Tuesday, March 1, 2011

Service, not Servant

This weekend was fabulous!  My sister G turned 27 and ALL of the sisters united for a weekend to celebrate her and her awesomeness.  We laughed, we ate good food, we spent hours around the table reminiscing and swapping stories.  It was a fantastic weekend with my four best friends.  I am incredibly blessed to have the sisters I have, the parents I have, the life I live.  Incredibly blessed. 

 Saturday lunch (photo is missing sister C, who arrived Sat night...)

Birthday girl and some of her adoring family fans :) 

On Sunday, we all went to Myabi's for some delicious hibachi-style Japanese.  Our server and chef were incredible, and we cheered and laughed and oooh'd and ahhh'd and generally made sure that they knew they were doing an excellent job serving us.  Because there were eight of us, we took up the entire side of the grill, and that, my friends, was EPIC.  It is the best way to enjoy hibachi, I think.  It's always so awkward to share with strangers...

Anyway, our server kept saying how kind we were, how nice we were, etc, and I was a little perplexed until my sisters pointed out that the group across from us hadn't expressed any excitement or joy over their chef.  They were morose and sullen, eating silently (even the teenagers and kids) and wearing frowns almost constantly.  My sister noticed one of them grab the chef's large container of "white sauce" (possibly the best part of the hibachi experience -- yum!) and pass it around to their family members.  The chef's face was a study in politeness -- my sister felt sure he wanted to snatch it back and teach them a lesson in rudeness, but he obviously felt he couldn't.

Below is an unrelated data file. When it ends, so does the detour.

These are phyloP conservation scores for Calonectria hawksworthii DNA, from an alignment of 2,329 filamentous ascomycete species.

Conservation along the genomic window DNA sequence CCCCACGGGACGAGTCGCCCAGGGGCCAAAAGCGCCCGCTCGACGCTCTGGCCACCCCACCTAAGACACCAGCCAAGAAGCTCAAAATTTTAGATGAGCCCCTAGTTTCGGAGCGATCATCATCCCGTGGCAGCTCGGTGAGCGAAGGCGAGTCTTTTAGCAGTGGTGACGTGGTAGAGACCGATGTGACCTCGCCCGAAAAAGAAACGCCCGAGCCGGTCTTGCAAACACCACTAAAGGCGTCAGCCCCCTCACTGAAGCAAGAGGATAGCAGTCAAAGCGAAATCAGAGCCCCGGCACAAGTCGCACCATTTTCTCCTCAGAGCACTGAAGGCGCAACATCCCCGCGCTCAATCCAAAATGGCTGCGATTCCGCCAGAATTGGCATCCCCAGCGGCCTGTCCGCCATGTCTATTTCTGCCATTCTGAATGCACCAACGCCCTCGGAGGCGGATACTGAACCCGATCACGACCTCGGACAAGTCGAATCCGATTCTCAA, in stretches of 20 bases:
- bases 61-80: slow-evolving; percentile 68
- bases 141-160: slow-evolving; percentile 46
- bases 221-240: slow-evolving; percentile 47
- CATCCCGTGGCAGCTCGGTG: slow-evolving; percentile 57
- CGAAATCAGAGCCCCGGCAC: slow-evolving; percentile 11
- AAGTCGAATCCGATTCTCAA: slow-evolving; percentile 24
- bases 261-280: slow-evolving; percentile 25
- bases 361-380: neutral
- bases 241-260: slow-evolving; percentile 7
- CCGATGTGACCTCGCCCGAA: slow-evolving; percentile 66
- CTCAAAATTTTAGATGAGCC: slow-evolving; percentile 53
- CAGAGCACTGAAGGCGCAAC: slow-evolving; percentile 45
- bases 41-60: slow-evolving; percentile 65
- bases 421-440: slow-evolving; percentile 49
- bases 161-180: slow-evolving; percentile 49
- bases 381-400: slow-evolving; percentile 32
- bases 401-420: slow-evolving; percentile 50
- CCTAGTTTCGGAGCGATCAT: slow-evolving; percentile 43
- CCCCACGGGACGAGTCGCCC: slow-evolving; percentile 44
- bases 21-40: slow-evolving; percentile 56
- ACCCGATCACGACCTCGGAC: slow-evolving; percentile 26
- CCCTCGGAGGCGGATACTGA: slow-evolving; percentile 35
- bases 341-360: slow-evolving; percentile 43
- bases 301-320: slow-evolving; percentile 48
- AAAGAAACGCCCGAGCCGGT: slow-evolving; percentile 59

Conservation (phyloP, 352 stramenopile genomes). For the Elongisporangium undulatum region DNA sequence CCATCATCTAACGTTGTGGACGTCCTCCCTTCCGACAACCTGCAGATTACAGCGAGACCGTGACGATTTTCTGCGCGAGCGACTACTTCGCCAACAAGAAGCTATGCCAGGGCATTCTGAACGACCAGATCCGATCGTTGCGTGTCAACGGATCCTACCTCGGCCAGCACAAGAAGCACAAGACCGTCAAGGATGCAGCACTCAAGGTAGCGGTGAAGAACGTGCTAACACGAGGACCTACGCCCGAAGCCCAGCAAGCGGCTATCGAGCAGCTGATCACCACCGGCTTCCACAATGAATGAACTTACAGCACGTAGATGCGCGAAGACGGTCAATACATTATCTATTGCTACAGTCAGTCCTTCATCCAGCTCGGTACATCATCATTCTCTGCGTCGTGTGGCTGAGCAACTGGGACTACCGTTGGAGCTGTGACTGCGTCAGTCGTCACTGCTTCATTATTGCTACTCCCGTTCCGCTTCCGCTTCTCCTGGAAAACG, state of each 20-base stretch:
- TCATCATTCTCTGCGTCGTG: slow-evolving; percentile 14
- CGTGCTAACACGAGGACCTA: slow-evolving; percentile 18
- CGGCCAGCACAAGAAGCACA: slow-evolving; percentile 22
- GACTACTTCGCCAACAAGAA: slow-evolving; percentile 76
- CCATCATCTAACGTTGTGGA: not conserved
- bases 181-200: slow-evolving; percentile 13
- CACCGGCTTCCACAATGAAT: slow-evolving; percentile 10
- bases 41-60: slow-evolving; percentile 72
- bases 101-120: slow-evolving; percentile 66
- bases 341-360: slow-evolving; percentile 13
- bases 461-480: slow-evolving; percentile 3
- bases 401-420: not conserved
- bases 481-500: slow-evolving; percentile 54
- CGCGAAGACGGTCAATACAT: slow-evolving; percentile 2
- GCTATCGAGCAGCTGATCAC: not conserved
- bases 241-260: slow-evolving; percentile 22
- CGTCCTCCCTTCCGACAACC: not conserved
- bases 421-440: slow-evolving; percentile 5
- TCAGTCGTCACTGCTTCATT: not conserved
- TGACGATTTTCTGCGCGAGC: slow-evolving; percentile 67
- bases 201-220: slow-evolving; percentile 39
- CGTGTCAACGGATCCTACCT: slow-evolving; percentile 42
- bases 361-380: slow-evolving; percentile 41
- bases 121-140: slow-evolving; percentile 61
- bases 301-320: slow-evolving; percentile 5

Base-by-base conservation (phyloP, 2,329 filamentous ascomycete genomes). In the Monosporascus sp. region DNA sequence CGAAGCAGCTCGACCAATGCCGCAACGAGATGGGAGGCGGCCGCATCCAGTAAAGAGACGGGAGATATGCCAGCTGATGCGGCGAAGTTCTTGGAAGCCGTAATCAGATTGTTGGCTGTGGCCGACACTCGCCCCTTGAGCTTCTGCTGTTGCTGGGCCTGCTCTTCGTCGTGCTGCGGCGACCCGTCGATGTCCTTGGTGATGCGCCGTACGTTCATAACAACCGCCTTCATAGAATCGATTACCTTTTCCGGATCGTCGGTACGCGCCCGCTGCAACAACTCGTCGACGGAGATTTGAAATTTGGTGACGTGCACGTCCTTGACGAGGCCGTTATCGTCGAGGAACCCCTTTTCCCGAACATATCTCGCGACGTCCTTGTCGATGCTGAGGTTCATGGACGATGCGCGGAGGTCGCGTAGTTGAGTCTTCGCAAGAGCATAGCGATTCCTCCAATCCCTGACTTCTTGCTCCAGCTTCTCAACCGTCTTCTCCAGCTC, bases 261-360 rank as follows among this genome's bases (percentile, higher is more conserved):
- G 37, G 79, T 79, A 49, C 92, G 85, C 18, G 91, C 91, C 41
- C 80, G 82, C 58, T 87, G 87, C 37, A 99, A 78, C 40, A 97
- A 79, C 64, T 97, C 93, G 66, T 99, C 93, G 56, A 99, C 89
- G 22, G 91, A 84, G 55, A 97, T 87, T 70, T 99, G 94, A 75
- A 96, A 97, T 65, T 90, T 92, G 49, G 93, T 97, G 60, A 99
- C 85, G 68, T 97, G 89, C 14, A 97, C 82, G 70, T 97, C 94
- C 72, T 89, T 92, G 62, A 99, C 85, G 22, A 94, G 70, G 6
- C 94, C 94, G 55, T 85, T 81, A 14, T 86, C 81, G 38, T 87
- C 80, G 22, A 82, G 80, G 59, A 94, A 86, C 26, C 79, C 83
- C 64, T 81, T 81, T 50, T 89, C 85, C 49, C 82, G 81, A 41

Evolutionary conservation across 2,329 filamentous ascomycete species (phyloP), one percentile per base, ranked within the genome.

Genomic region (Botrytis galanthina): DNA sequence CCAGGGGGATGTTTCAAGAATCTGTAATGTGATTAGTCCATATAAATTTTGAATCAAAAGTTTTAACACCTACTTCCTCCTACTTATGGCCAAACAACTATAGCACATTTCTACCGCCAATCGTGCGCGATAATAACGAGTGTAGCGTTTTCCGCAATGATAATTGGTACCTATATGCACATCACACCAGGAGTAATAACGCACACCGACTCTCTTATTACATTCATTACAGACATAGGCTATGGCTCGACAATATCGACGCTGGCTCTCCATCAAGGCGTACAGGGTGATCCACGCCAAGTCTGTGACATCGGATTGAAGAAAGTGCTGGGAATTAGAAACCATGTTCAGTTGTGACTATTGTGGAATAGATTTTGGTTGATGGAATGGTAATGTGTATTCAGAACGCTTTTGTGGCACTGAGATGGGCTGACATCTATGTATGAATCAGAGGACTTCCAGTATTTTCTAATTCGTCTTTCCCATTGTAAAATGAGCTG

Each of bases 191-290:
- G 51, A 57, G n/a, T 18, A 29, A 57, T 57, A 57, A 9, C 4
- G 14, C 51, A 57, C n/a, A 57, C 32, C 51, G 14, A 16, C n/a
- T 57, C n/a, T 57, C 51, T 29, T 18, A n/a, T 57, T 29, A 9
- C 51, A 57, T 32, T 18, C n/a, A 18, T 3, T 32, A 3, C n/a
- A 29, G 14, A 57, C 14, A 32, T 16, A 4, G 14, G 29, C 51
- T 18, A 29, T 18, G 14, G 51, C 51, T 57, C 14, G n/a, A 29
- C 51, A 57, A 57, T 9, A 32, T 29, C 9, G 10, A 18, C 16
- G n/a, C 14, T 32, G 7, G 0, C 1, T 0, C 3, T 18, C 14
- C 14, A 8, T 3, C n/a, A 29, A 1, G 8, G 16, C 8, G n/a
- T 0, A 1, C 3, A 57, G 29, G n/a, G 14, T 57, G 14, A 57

It's a SERVICE being offered, people, not a SERVANT to be treated as a low-class citizen.  Everyone wants their work to be appreciated, whether you're a teacher, a hair stylist or the hibachi chef at Myabi's.  It makes me upset when people aren't treated well; when their work isn't respected or enjoyed.  It fires me up. 

Unfortunately, showering the people across from us with white sauce and screaming at them was not really an option.  Haha.  So, we tipped OUR server/chef really well, gushed about the fabulous experience, and left Myabi's smiling.  Hopefully, our server and chef felt appreciated and valued.

Oh, and as a random postscript -- my dad taught me not to date men who don't tip, or who treat wait staff poorly.  Dad says men who don't tip or act rudely towards the wait staff are scum.  So I always check the tip when I'm on a date :) 

1 comment:

  1. That was one of my biggest fears when I started dating the Fiance! Turns out, he's a great tipper, and not just to impress me, because he still tips great! =)